American Association of Public Health Physicians

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The American Association of Public Health Physicians (AAPHP),[1] is a professional association of public health physicians. Its motto is "the voice of Public Health Physicians / Guardians of the Public's Health".

Brief history[edit]

AAPHP was founded in 1954 and was incorporated in Texas.[2] Its initial purpose was to serve as the voice of physician directors of state and local health departments at the national level. Since its inception, AAPHP has been recognized by the American Medical Association as a medical specialty society, with formal representation in the AMA House of Delegates.[3]

Initiatives and Health Policy Objectives[edit]

AAPHP's objectives now include advocacy on behalf of all public health physicians and Health Officers, whether employed in public or private settings, or academia. Current collaborations include National Commission on Correctional Health Care (NCCHC),[4] One Health[5] and NextGenU.[6] Current major issues include tobacco control,[7][8] injury prevention, public health surveillance, disease control, correctional (prison/jail) health, policy and management training,[9][10] workforce issues,[11][12][13] and issues pertaining to access to health care, health equity, health disparities, cultural competence and preventive services.[14][15]

Footnotes[edit]

  1. ^ "AAPHP The American Association of Public Health Physicians". www.AAPHP.org. Retrieved August 15, 2009. 
  2. ^ "Articles of Incorporation of the American Association of Public Health Physicians". www.AAPHP.org. Retrieved June 23, 2013.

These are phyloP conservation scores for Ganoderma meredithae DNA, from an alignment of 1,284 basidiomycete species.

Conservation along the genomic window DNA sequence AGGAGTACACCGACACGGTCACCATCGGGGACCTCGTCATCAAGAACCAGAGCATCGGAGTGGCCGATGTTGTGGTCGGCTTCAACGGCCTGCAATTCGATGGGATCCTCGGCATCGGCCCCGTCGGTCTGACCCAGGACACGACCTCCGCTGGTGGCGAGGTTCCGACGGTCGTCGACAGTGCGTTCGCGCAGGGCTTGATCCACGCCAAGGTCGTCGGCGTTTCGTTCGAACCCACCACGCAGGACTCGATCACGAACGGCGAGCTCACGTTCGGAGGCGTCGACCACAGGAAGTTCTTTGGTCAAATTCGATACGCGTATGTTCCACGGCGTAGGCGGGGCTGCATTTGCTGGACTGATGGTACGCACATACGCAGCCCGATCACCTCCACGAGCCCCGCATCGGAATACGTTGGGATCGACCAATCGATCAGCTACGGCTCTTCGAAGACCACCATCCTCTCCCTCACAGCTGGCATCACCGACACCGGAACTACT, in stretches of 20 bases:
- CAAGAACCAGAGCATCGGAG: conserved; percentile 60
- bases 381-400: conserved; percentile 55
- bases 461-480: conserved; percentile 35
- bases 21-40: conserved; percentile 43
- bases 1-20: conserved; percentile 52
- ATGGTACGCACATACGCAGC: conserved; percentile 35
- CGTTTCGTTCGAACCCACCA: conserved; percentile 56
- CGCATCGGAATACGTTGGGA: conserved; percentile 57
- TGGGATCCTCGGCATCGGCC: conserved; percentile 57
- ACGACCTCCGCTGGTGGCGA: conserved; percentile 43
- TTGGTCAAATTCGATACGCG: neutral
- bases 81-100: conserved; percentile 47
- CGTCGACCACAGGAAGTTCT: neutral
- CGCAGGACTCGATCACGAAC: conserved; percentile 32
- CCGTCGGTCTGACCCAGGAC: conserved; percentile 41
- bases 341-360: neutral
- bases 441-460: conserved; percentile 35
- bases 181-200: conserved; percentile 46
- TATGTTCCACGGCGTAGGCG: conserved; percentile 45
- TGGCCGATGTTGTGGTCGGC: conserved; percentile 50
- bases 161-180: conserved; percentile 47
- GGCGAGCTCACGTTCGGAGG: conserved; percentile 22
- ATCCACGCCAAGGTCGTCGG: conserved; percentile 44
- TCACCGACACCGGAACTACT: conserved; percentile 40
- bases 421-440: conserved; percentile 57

3. ^ AMA House of Delegates November 2008 & June 2009
  4. ^ "NCCHC is supported by the major national organizations representing the fields of health, law and corrections". www.ncchc.org. Retrieved July 2, 2013. 
  5. ^ "One Health Discussed at American Association of Public Health Physician’s (AAPHP) Annual Meeting". www.worldvet.org. Retrieved June 26, 2013. 
  6. ^ "NextGenU.org is your portal to the world’s first free, accredited, higher education". http://www.nextgenu.org. Retrieved June 26, 2013. 
  7. ^ "Principles to Guide AAPHP Tobacco Policy". www.aaphp.org. Retrieved July 2, 2013. 
  8. ^ Nitzkin JL, Rodu B, 2008. The case for harm reduction for control of tobacco-related illness and death. Resolution and White Paper, American Association of Public Health Physicians. Adopted October 26, 2008. [1]
  9. ^ "Preventive Services Tool Kit". www.aaphp.org. Retrieved July 2, 2013. 
  10. ^ "Preventive Medicine Toolkit, example module". www.commed.vcu.edu. Retrieved August 25, 2009. 
  11. ^ letter to the editor, January 2006 AJPM. American Journal of Preventive Medicine. 2006;30;(1). p. 101. 
  12. ^ =Nitzkin, J.L. (2002). Response to "Public Health Physicians: An Endangered Species. American Journal of Preventive Medicine, Vol 22 No. 3. pp. 214–216. 
  13. ^ Nitzkin, J L.; Falcao, P; Janusz, N; Arraiano, J: (Jan 2001). Report of Two Preventive Medicine Job Market Surveys. American Journal of Preventive Medicine, Vol 20, No. 1. pp. 56–60. 
  14. ^ "Center for Minority Health /UPitt". cmp.pitt.edu. Archived from the original on August 7, 2008. Retrieved August 21, 2008. 
  15. ^ "AAPHP E news and bulletins". aaphp.org. Retrieved August 21, 2009. 

Other sources, references and notes[edit]

External links[edit]